A journal for poetry, criticism, reviews, stories and essays published by
Ricardo and Isabel Nirenberg since 1998.
Three Poems by David Malone.
Lovers Disappear Inside Devil’s Backbone
Love, let’s go ahead and take time out of the equation.
It’s just a featureless t anyway —little more than x
and even more self-conscious.
Let’s put you and me together in a
in a black room, and we’ll be brown and areolaed
and landscapey and long and sinewy and humped.
Let’s go ahead and take the world out of the equation.
It’s just a small w on the cosmos line of infinity anyway.
a Nobel Prize-winning
finger a revolver
and take ten paces
into the expanse
of what we all could be.
One comes to expect
the expected. But you break
the thumbs of expectations—
a bar bouncer twice your size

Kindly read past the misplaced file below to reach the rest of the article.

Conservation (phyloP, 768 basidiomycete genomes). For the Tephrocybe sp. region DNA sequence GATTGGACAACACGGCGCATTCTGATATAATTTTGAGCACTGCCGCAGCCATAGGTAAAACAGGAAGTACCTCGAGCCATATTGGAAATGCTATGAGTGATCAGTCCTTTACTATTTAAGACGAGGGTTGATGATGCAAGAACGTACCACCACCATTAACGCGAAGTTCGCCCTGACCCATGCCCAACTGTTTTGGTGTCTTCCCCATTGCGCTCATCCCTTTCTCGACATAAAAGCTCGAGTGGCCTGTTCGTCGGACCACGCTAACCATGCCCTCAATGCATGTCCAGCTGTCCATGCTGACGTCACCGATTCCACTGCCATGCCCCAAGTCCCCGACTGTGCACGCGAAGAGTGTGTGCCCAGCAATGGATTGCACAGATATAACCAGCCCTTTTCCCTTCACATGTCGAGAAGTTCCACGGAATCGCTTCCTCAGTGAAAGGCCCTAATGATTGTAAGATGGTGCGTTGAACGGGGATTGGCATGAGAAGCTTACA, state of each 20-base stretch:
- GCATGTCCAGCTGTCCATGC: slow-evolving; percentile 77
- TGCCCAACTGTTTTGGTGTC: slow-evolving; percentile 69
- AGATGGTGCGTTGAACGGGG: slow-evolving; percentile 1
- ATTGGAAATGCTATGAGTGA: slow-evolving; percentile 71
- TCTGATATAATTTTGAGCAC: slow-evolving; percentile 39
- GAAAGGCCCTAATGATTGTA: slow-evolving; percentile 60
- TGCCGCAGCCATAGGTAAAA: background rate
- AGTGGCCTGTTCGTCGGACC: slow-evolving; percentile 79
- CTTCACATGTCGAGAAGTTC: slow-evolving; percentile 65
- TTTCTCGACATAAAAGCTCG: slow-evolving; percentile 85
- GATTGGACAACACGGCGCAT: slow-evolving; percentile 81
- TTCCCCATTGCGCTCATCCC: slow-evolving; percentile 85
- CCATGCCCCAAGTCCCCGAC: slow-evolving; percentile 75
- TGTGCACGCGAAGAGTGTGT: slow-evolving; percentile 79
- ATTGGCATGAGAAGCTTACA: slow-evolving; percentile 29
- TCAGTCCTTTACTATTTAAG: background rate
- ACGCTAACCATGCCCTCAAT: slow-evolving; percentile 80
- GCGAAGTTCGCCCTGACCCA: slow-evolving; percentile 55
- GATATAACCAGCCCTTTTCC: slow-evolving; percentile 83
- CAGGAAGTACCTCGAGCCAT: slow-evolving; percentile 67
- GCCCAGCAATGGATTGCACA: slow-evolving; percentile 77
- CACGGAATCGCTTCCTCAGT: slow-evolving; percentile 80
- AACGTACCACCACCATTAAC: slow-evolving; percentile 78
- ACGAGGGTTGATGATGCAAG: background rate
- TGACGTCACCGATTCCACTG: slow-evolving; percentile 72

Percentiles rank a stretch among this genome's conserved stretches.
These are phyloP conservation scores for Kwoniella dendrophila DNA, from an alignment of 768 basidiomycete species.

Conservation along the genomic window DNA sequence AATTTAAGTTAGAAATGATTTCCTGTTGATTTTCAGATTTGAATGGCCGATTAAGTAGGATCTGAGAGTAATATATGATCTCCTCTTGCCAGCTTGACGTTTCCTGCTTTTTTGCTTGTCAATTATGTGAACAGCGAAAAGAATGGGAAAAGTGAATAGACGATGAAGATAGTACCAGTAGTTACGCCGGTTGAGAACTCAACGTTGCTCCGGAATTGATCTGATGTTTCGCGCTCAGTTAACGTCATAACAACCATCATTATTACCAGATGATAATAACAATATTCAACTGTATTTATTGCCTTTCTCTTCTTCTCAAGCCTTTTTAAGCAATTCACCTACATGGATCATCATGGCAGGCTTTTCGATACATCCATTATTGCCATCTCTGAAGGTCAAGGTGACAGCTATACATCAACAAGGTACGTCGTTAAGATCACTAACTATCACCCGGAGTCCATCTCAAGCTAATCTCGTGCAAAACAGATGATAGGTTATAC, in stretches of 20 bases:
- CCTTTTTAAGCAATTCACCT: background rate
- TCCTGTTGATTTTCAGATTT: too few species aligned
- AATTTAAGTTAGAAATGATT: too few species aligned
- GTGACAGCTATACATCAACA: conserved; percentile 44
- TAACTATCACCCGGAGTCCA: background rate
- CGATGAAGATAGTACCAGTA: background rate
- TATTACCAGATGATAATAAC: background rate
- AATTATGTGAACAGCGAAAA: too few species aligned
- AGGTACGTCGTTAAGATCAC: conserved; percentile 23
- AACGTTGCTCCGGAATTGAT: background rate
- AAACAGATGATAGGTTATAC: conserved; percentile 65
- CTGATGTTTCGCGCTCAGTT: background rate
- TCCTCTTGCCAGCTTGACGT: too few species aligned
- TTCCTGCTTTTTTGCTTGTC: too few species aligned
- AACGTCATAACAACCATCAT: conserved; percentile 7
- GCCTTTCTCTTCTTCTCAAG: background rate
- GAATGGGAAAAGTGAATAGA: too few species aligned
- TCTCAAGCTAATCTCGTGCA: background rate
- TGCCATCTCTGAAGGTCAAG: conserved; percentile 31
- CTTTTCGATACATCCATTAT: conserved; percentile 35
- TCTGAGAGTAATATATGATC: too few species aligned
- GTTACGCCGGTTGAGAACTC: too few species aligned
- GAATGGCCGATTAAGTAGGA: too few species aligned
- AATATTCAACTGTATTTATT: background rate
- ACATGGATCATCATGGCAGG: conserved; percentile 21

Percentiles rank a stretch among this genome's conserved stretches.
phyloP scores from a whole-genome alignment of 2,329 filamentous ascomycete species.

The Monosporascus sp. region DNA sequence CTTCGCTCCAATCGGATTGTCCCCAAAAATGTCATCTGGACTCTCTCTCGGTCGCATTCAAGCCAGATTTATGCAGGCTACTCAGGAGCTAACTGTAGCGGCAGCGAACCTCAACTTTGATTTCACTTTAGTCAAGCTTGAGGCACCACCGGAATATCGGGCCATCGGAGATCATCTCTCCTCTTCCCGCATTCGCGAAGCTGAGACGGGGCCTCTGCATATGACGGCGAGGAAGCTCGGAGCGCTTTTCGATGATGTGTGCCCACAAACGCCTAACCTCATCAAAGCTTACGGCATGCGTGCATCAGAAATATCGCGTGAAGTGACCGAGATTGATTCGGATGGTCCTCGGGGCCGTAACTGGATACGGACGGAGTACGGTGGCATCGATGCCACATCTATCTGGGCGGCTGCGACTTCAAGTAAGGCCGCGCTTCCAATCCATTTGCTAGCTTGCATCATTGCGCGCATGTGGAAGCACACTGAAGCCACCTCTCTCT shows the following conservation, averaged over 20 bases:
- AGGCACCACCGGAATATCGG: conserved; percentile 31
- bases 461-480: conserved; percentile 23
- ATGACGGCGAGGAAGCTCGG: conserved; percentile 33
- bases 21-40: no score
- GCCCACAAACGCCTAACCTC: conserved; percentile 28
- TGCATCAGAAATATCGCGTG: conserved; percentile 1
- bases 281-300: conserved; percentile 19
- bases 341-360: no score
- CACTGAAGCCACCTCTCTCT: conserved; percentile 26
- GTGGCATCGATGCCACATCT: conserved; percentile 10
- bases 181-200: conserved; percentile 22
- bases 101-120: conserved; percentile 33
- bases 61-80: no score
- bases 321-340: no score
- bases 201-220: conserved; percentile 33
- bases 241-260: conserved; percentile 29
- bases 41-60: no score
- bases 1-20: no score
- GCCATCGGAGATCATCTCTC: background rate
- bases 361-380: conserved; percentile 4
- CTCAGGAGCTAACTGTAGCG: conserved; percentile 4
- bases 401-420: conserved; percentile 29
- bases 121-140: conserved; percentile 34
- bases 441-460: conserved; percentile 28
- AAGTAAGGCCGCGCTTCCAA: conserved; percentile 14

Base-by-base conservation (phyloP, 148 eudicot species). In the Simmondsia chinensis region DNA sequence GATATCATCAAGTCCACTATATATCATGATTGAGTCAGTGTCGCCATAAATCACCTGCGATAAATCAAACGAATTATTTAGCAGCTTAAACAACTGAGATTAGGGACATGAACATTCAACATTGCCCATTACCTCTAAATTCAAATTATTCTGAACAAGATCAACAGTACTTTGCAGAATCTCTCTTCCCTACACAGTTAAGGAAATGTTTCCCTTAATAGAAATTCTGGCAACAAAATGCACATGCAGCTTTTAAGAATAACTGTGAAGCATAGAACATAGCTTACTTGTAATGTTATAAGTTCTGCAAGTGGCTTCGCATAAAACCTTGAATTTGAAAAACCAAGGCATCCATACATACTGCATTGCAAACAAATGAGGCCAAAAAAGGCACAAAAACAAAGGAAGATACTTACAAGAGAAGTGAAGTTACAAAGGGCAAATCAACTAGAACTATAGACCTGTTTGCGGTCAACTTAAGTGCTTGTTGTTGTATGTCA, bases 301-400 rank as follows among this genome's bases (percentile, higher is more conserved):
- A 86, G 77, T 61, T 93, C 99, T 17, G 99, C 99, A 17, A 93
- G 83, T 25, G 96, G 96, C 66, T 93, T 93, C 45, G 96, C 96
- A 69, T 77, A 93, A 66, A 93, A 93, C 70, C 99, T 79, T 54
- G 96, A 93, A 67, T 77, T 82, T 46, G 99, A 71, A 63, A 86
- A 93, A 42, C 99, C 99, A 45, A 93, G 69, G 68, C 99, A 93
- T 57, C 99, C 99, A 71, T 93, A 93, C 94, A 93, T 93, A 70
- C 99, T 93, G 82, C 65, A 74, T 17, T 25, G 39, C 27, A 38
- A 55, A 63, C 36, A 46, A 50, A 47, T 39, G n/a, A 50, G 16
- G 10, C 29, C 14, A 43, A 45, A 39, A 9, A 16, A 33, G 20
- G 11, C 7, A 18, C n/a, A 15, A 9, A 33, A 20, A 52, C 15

who folds in half beneath
the twist of your wrist.
You ring out in the whiskey night,
the roar of space
shuttling through atmosphere.
You snap all the galaxies
into pea pods of loving.
The pock-faced bouncer
can’t return to work
because he doesn’t know
what to do with broken thumbs,
or sugar snap peas.
Dave Malone is a poet and playwright from the Missouri Ozarks. He publishes a monthly e-newsletter, If I Had a Nickel, whose title derives from the sentiment of his rascally grandfather. His most recent work appears in Yonder Mountain: An Ozarks Anthology (University of Arkansas Press, 2013)